is assigned the value stored in the variable that a is pointing to (x), 3. Then x is
assigned the value of y, and y is a assigned the value of tmp; e.g. for *a = *b,
the statement should be read "follow the pointer to the variable b is pointing to,
and assign its value to the variable that a is pointing to."



/* Example 3, pointer re-assignment */
void swap(int *a, int *b);
                                                               x                     y
int main()
{                                                              3                    73
      int x, y;
                                                             C342                   C344
       x = 3;
       y = 7;
       printf("%d %d\n", x, y);
       swap(&x, &y);                                                    Pass by
       printf("%d %d", x, y);                                          Reference
}

void swap(int *a, int *b)
{
      int tmp;                                                     a                b
                                                                                   C344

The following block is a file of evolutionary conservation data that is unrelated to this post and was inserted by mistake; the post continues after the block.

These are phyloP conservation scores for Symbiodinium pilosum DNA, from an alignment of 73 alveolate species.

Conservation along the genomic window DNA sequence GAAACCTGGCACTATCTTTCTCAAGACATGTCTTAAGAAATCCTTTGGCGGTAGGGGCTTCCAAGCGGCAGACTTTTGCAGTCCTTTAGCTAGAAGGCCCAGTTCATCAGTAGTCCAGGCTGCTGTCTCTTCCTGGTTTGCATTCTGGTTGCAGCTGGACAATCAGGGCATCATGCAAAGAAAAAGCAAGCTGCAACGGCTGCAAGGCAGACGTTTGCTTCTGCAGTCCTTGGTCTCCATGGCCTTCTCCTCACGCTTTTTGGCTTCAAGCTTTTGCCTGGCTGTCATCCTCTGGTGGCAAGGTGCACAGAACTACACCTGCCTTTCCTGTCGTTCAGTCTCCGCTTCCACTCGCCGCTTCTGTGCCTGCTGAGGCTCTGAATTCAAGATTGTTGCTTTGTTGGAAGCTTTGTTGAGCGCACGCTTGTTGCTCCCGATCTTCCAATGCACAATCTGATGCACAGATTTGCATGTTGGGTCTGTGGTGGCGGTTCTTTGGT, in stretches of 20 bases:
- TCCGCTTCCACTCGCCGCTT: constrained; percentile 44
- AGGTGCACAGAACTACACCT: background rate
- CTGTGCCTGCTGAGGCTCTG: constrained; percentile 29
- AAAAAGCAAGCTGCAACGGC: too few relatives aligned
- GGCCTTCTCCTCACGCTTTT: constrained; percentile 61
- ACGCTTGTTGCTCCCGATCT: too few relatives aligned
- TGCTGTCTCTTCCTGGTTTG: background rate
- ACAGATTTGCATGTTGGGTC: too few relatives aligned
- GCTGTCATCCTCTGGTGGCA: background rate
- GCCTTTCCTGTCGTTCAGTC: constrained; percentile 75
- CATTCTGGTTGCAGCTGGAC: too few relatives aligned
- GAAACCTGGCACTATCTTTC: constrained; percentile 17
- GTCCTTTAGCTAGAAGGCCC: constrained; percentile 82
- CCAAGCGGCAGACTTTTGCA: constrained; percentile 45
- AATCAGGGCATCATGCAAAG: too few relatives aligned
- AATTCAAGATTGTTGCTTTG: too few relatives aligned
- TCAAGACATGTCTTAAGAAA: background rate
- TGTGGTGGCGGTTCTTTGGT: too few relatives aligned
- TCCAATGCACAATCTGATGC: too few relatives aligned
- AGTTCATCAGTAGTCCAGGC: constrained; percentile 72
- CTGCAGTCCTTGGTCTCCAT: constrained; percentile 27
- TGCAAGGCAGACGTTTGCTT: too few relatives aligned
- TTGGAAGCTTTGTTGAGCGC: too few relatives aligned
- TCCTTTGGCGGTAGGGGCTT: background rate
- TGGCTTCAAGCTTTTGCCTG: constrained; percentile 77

tmp = *a;                                               C342
       a = b;                                                  C344
       *b = tmp;                                         tmp
}
                                                         3
In the above, the statement a = b assigns the value of b (an address) to a. In
other words, it merely changes where a is pointing. The value in x is unaffected.



/* Example 4, type mis-match */
void swap(int *a, int *b);                                x                      y
int main()                                                3                         7
{
      int x, y;                                          C342                   C344
      x = 3;
      y = 7;
      printf("%d %d\n", x, y);                                       Pass by
      swap(x, y);                                                      ???
      printf("%d %d", x, y);
}

void swap(int *a, int *b)
{
                                                               a                b